In the first passage that speaks of activities of the Twelve after the experiences at Pentecost, Luke writes: “Peter and John went up together into the temple at the hour of prayer, being the ninth hour” (Acts 3:1). From this passage it becomes clear that the leaders of the nascent Christian church faithfully went to the temple during at least one of the two times of daily prayer.17 To be sure, because that day Peter and John healed the man born as a cripple, the experience at the temple became one of teaching (see Acts 3:2–4:2). But the intent of the two apostles was to pray and worship by attending “the temple at the hour of prayer.”

In sum, the aggregate of passages in Luke and Acts that deal with worship at the temple all paint such experiences in very positive hues. Whether it is Anna’s worship habits, Jesus’ parable of the two men praying, Jesus’ actions and words against temple merchants, or the activities of Jesus’ apostles, the resulting picture is the same. They all regarded the temple as the chief center of worship.

Closely related to the concept of worship or public prayer is that of rituals or ceremonies. As Edersheim reminds readers, the morning and evening public prayers were closely tied to the sacrifices of the two daily burnt offerings and the two ceremonies of lighting incense.18 Such an observation recalls Luke’s remark that a crowd of people who “were praying” outside the temple awaited Zacharias’s appearance after his ceremonial lighting of the incense (see Luke 1:10, 21).19 Moreover, Anna’s presence in the temple “night and day” (Luke 2:37) may point to the two times that people came together daily for public prayers and for the ceremonies of lighting incense and sacrificing burnt offerings. As noted above, Luke holds Anna’s activities in a positive light.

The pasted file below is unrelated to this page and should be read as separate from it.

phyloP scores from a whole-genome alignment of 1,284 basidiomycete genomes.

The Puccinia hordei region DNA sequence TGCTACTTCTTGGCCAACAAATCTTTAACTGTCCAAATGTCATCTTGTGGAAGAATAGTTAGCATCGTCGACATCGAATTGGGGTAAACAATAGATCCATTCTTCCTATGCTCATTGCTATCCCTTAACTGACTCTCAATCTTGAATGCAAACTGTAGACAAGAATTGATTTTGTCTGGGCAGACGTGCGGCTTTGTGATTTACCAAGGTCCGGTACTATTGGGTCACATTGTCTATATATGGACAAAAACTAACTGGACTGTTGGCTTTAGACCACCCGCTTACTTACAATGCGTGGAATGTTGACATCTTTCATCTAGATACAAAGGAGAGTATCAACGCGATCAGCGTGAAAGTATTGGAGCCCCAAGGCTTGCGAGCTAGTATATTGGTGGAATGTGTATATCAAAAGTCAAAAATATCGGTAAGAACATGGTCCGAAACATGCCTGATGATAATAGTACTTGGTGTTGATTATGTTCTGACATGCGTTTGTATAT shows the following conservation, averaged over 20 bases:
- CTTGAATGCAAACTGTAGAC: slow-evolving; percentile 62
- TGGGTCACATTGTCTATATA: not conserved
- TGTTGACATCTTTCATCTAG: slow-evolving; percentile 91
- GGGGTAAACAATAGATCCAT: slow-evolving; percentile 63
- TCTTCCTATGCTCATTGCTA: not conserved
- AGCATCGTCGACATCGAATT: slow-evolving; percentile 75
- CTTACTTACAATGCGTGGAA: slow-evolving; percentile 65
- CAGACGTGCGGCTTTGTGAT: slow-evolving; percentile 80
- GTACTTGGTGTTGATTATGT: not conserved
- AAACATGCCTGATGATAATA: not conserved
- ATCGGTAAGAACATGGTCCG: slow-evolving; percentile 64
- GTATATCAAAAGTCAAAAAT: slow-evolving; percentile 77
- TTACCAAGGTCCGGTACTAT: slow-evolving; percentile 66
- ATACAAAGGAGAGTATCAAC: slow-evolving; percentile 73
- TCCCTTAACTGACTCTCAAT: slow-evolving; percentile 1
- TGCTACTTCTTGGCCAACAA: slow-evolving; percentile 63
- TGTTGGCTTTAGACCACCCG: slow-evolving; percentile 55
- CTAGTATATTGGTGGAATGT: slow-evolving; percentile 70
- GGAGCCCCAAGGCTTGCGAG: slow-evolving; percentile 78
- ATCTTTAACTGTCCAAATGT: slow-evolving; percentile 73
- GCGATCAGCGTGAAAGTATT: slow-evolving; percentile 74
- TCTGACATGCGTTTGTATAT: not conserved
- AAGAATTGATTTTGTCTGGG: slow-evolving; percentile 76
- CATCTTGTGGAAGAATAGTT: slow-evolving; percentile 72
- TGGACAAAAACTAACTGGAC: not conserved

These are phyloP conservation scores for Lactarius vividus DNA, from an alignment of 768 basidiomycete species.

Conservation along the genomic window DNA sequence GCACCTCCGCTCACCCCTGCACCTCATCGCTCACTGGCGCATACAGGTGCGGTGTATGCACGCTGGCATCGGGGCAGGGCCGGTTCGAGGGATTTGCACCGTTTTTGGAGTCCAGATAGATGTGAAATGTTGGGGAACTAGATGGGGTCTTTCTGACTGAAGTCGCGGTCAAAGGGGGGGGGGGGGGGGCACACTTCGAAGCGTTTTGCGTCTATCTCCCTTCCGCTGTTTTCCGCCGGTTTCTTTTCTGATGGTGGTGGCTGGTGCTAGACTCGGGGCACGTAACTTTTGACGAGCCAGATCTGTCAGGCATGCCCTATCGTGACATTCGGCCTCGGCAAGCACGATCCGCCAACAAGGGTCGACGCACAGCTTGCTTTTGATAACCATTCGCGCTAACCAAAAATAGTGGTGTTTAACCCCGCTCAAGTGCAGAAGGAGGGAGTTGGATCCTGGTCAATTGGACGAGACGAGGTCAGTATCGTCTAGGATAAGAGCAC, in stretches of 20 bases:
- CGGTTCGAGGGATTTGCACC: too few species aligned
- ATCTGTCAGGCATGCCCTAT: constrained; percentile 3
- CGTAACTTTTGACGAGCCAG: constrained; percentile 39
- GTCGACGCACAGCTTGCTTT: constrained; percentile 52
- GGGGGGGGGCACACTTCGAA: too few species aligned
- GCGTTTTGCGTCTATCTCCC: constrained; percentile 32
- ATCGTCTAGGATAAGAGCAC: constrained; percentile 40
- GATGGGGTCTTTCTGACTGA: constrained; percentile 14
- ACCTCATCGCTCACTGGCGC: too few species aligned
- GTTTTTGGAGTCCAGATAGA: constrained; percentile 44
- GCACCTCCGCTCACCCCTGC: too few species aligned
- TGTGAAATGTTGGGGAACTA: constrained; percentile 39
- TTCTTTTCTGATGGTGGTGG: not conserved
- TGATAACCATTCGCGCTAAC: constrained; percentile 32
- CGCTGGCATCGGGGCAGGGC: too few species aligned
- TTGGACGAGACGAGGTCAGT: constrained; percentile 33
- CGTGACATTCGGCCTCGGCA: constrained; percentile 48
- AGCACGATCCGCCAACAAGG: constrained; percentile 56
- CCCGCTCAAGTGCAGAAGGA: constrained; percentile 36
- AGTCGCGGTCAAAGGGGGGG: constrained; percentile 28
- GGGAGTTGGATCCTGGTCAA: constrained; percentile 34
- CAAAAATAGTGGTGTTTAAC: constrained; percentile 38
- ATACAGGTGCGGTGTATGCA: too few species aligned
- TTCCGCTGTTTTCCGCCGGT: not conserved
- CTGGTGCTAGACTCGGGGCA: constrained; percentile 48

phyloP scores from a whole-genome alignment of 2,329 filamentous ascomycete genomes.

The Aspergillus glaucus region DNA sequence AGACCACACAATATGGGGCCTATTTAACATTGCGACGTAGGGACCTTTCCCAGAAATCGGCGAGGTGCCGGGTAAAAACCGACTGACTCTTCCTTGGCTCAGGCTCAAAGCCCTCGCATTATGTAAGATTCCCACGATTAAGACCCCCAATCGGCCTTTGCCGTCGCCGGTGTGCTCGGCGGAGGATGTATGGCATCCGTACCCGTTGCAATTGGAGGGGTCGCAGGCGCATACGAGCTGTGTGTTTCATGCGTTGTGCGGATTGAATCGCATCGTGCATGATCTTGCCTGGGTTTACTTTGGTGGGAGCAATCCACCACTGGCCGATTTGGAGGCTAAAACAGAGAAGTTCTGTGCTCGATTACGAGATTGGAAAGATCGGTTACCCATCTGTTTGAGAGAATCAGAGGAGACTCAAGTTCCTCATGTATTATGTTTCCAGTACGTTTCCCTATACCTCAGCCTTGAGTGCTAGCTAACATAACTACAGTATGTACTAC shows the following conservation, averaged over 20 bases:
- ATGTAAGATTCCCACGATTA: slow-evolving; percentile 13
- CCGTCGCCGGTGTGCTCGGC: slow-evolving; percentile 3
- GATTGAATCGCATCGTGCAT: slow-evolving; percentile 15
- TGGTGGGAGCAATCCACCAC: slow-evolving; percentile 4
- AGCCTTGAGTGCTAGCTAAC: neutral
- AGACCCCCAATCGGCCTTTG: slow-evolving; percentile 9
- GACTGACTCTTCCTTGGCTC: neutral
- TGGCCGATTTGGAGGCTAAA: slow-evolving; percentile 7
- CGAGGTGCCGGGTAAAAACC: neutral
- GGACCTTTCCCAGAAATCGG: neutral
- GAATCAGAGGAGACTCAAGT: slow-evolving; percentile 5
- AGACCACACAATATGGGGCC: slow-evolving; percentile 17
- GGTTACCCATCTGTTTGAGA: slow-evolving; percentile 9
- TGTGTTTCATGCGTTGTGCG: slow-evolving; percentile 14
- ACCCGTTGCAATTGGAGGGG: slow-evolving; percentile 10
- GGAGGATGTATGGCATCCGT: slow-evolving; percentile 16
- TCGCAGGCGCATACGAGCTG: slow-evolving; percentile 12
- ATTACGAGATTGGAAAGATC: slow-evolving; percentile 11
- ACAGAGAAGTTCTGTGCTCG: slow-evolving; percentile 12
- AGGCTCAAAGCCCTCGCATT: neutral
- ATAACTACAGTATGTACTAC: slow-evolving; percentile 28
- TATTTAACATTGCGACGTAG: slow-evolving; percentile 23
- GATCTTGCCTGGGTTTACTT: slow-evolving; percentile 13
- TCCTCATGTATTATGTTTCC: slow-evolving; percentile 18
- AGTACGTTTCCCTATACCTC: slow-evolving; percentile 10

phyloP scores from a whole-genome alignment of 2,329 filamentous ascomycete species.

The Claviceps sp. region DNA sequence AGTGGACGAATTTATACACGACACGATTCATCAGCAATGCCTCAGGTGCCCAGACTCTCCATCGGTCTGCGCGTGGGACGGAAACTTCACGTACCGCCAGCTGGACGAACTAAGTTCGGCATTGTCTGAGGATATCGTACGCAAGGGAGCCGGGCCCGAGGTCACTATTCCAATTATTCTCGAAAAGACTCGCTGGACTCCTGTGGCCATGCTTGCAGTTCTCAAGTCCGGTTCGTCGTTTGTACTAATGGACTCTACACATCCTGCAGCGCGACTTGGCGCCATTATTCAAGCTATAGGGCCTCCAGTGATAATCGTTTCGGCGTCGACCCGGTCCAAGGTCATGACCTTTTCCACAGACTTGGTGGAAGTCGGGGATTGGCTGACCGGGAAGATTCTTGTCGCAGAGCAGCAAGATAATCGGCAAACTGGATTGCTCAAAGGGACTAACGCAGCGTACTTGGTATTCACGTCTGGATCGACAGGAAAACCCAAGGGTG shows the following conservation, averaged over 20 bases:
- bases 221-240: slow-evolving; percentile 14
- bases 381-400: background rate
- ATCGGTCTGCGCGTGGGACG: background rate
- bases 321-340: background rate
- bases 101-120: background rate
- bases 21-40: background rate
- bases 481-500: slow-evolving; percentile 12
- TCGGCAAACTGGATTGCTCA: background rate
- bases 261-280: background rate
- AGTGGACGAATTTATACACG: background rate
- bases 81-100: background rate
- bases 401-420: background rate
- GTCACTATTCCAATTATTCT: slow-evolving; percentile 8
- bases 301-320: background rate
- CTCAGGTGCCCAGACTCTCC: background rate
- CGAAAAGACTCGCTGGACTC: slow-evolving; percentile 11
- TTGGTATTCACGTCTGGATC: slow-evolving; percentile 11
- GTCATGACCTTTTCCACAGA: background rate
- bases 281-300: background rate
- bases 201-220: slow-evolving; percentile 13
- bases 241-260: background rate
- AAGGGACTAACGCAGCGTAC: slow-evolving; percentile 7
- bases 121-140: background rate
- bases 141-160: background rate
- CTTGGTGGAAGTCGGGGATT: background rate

Nowhere does Luke record that Jesus himself participated directly in temple rituals. But he does recount that Jesus was present when a widow brought her offering of two small coins to the temple treasury (see Luke 21:1–4). Jesus’ response was highly complimentary of this woman’s gift. While Jesus was critical of “the rich men” who had also brought gifts, there is no hint that he was judgmental against ceremonies conducted in the temple.